What was originally a $100 bill has now inflated to $2,800 as the lot’s owner says he has a business to operate and is owed payment for 11 months of storage. However, Richardson believes she’s being extorted for an issue beyond her control.

Park2Sky personnel claim that several Americans who found themselves in similar predicaments have had their cars shipped home.

“I don’t understand, I don’t know what’s going on here. Business is down, I’m not making any money at all. People who leave their car are paid. She’s the only one that hasn’t paid,” said the owner to CBC News this week.

The stalemate is expected to last a while longer as travel restrictions remain in place and Ontario Provincial Police have said they won’t get involved in a civil matter.

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All systems are go for St. Lawrence Cruise Lines in 2021

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KINGSTON — Despite Canada’s newly extended cruise ship ban, Canadians still have a small-ship cruising alternative in 2021 with St. Lawrence Cruise Lines.

The small-ship operator, which sails on the St. Lawrence and Ottawa Rivers, has confirmed operations for 2021, with overnight cruises on both rivers from May 20 to Oct. 24. A variety of cruises ranging from four to seven nights will depart from Kingston, Ottawa and Quebec City, sailing exclusively in domestic waters with stops at select ports in Ontario and Quebec.

On Feb. 4, Canada’s Minister of Transport, Omar Alghabra announced that Canada’s cruise ship ban will be extended until Feb. 28, 2022. This measure, which effectively prohibits cruise vessels carrying more than 100 passengers from operating in Canadian waters, does not impact the small-ship operations of St. Lawrence Cruise Lines and its 32-stateroom CANADIAN EMPRESS.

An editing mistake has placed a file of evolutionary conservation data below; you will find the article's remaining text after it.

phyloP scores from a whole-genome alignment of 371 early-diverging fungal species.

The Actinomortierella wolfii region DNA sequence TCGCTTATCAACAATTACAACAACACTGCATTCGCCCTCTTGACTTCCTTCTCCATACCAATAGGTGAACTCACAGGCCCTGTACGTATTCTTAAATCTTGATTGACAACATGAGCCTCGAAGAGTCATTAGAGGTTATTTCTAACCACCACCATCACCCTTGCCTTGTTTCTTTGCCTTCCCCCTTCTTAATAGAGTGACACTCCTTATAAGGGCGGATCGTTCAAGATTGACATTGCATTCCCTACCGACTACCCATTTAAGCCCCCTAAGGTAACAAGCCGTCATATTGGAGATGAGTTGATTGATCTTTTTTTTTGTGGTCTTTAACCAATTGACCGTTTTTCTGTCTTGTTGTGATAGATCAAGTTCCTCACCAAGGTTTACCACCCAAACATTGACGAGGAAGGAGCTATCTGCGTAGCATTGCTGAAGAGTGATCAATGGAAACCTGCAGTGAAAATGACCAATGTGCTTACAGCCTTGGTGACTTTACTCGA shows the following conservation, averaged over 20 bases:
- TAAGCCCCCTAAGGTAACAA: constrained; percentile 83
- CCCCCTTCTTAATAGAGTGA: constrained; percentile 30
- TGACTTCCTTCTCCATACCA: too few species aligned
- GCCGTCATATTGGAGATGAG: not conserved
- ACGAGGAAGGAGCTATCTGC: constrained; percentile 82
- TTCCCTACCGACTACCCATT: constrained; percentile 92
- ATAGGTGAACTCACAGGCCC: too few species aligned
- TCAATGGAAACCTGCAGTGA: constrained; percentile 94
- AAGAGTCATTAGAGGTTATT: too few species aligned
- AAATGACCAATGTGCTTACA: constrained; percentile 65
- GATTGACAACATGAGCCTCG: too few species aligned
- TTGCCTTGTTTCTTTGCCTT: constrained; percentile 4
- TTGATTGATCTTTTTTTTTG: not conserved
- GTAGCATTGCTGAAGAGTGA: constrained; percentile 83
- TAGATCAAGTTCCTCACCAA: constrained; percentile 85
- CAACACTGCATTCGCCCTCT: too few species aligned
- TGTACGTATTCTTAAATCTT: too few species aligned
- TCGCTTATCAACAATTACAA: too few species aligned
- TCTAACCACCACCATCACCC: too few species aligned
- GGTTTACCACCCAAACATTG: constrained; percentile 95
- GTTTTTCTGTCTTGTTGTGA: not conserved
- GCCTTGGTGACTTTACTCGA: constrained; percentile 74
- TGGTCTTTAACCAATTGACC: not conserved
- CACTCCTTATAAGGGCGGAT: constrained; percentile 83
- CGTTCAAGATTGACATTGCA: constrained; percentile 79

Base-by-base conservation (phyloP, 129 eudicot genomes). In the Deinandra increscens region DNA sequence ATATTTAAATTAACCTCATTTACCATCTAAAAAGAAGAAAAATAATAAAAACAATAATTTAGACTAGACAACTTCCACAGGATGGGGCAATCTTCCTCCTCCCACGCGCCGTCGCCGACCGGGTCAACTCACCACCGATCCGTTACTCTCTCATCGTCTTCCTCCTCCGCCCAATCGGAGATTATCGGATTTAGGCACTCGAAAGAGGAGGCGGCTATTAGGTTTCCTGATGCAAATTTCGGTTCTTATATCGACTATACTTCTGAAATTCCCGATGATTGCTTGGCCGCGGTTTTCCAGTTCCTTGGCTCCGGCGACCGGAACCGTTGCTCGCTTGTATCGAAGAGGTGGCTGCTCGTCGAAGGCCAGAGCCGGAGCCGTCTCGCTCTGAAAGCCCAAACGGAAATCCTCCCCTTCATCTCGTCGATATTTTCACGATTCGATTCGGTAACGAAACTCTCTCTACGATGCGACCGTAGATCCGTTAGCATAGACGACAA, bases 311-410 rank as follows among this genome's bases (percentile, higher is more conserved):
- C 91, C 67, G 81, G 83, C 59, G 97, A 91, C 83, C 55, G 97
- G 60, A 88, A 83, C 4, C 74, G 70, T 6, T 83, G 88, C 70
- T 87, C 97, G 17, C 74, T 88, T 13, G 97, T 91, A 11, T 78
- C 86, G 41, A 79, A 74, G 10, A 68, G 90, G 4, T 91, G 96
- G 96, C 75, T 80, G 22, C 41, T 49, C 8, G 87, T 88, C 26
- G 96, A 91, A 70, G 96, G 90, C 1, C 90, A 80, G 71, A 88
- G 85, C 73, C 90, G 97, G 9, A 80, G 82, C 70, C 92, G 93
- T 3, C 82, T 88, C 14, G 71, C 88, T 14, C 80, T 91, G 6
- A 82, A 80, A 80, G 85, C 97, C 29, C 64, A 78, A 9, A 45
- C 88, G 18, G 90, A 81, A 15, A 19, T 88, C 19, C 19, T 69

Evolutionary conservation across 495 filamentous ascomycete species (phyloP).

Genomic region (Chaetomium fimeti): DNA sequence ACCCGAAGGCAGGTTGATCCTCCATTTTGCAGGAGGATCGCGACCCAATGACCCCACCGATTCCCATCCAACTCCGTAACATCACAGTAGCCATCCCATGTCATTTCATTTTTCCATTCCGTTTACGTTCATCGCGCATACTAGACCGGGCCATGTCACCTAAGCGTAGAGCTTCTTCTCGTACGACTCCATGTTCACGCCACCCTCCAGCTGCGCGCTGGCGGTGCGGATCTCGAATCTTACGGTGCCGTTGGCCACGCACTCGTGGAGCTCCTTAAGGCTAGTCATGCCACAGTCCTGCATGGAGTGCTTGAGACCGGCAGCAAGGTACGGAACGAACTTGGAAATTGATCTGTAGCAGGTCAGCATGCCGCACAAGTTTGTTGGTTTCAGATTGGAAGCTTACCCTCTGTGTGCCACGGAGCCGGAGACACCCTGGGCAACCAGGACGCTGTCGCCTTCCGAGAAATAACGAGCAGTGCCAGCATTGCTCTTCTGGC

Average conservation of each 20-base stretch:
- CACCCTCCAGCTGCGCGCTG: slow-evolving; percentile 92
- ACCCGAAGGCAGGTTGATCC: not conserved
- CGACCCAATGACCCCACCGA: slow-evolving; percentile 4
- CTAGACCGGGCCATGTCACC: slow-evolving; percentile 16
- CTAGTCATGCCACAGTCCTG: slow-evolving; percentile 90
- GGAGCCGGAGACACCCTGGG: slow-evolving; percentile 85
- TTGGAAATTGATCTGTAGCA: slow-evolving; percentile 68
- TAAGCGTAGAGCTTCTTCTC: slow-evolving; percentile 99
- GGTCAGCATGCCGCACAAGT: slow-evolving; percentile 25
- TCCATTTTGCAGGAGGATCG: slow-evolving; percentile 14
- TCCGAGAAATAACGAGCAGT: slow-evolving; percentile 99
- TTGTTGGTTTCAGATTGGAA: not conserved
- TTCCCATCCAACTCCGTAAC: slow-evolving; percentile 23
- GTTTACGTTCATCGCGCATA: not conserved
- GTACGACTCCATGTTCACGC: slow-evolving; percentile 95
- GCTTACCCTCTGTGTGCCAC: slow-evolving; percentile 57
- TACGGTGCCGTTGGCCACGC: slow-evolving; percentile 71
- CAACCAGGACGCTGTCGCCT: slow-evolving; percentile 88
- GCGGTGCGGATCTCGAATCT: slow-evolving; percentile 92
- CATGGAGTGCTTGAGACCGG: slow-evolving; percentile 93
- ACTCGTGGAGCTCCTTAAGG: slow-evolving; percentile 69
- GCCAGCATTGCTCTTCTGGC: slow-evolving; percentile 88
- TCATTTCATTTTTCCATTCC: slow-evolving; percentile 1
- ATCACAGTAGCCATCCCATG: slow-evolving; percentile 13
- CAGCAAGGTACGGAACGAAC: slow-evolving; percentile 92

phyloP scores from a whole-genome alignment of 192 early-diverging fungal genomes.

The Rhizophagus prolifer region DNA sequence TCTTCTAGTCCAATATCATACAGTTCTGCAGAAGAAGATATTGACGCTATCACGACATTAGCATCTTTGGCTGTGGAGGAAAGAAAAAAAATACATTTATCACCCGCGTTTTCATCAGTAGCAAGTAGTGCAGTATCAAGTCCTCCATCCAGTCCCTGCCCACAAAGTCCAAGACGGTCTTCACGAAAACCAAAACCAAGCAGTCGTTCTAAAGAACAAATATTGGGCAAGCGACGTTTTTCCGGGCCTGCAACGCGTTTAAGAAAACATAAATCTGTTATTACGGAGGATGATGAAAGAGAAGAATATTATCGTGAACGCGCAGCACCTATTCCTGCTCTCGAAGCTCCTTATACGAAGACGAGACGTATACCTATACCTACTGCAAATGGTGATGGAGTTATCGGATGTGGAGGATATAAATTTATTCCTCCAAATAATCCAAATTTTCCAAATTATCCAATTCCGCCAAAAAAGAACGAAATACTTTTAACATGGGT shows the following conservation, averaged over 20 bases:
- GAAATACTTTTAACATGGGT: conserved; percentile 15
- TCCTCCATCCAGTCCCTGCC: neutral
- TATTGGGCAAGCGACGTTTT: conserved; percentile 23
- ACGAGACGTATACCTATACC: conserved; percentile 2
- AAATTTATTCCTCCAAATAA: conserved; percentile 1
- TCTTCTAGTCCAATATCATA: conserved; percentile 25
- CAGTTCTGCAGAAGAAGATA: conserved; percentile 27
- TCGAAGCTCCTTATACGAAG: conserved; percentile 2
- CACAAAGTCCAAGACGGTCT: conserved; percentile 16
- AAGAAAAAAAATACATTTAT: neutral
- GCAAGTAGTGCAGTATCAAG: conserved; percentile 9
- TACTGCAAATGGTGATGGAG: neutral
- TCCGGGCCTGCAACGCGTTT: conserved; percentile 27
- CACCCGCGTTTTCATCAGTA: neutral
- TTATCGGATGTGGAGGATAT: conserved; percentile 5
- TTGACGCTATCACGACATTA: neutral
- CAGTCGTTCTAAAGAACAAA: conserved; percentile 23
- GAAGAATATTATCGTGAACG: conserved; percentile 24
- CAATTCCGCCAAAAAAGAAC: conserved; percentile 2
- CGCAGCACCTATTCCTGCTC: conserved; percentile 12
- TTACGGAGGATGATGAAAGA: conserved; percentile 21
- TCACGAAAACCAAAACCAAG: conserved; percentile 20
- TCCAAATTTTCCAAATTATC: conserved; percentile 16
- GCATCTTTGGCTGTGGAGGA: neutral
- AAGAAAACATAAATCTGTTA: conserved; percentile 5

“We are excited to offer travellers a small ship option for the 2021 season,” said President Jason Clark. “Our overnight cruises stay close to shore in Canadian waters and our COVID-19 Health and Safety program has been recognized for its high standards.”

This past December, the cruise line was awarded the Safe Travels Stamp by the Tourism Industry Association of Ontario (TIAO) for adherence to global standards of health and hygiene. The program includes a wide range of safety measures, including reduced passenger loads, masking, physical distancing and hospital-grade electrostatic disinfecting for both private staterooms and shared spaces. Plus, all staterooms have access to fresh air, climate controls and views of the river.

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Here’s How Canada’s ‘Screening Officers’ Will Check On Travellers During Quarantine

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The federal government is reminding all travellers in Canada that “Screening Officers” may pay them a visit post-arrival.

In a statement about the country’s latest travel restrictions, Transport Canada confirmed that newly-trained officials would be tasked with checking up on travellers during their two-week quarantine period.

The role of the Screening Officers will be to visit travellers’ quarantine locations to “establish contact, confirm identify and confirm that travellers are at the place of quarantine they identified upon entry into Canada.”

This is to make sure individuals are complying with Canada’s mandatory 14-day quarantine requirement.

The checks will be conducted across 35 Canadian cities, having already started in Montreal and Toronto back in January.

The officials will provide “compliance education” and will be able to issue verbal warnings, but stronger enforcement action will be referred to the Public Health Agency of Canada (PHAC) and then law enforcement for follow-up checks. 

Failing to comply with the Quarantine Act or with Screening Officers’ instructions could result in fines of up to $750,000 or even jail time.